Senator Tom Killion (R-9) today introduced legislation that would give businesses who sell electronic cigarettes and vape shop owners an extension on the time they have to pay a new tax, known as “a floor tax” that was enacted as part of this year’s budget revenue package.
Beginning on October 1, a 40 percent wholesale tax will be levied on all vapor products in Pennsylvania, including smoking devices and liquids. In addition, a 40 percent inventory tax must be paid by December 30. Killion said this tax could put many small businesses out of business, cost the state jobs, and hurt local economies.
“Since the enactment of Act 84 of 2016, I have been contacted by electronic cigarette and vape shop business owners throughout the 9th Senatorial District, who have expressed concerns with the 40 percent tax imposed on electronic cigarettes and vaping equipment,” Killion said. “They believe this tax is unfair, onerous and could force small businesses to close their doors. We need to address this situation now – before it is too late.”
Killion’s proposal would give shop owners more time to sell their inventory so that they can obtain revenue to pay the tax due or make alternative financing arrangements to meet their tax obligation.
“The floor tax forces some small business owners to pay the 40 percent tax on expensive hardware that they have not been able to liquidate. In some instances, vaporizers can sit on the shelves for several months. These small business owners see this as a significant burden, requiring a substantial amount of cash,” said Killion.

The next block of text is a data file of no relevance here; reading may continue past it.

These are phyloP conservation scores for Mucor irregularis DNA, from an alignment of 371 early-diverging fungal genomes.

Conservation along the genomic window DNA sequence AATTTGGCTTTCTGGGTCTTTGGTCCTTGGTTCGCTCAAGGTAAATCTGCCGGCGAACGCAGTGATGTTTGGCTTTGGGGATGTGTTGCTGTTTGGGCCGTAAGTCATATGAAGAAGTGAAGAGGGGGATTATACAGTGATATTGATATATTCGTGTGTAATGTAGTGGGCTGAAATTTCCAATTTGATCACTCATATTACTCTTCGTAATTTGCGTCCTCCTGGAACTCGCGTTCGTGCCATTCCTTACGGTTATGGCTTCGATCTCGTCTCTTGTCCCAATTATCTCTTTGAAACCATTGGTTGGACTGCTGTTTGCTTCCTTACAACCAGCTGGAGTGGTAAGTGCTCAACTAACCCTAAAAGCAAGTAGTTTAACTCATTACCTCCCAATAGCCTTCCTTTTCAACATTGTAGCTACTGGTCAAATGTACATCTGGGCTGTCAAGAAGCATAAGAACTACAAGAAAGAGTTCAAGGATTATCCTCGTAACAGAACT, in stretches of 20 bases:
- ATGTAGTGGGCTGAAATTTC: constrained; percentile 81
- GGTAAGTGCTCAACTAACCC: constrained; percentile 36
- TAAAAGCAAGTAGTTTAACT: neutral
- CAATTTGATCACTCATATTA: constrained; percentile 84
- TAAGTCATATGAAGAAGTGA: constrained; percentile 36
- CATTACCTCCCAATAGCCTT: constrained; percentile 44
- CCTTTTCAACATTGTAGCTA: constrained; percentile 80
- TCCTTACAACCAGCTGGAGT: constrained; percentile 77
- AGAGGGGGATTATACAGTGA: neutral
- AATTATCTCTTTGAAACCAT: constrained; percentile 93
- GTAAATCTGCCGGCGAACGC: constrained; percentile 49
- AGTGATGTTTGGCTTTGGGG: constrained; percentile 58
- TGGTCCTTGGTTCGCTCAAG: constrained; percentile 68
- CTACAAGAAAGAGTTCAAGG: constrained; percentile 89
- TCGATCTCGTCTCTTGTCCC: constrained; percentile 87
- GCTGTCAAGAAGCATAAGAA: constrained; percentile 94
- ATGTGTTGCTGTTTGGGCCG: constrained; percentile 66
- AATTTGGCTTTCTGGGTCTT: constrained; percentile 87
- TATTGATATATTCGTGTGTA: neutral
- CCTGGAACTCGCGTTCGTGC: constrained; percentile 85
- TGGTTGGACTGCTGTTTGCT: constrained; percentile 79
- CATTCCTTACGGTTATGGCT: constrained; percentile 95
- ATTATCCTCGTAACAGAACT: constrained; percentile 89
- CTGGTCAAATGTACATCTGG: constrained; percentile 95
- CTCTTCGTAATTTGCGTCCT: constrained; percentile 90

“Shop owners believe that the impact of the floor tax is especially problematic because they do not move the vaping hardware inventory quickly,” said Shawn Rogers, owner of the Boogaloo Vape Shop, with two locations in Media and Boothwyn. He met with Senator Killion recently and shared his own personal experience.
“Since my meeting with Senator Killion, 50 shops have already closed their doors for business,” he added.
Killion said there are hundreds of these shops in Pennsylvania that provide thousands of jobs and offer a service to customers.
“Senate Bill 1362 will help these small businesses, which contribute to our economy,” Killion said. “If these stores close, consumers will go to the Internet or out-of-state. Pennsylvania will only lose that happens.”
Act 84 of 2016 was signed into law by the Governor on July 13, 2016. This proposal would have no adverse budget implications.
CONTACT: Office of Sen. Killion: Mike Stoll (717) 787-4712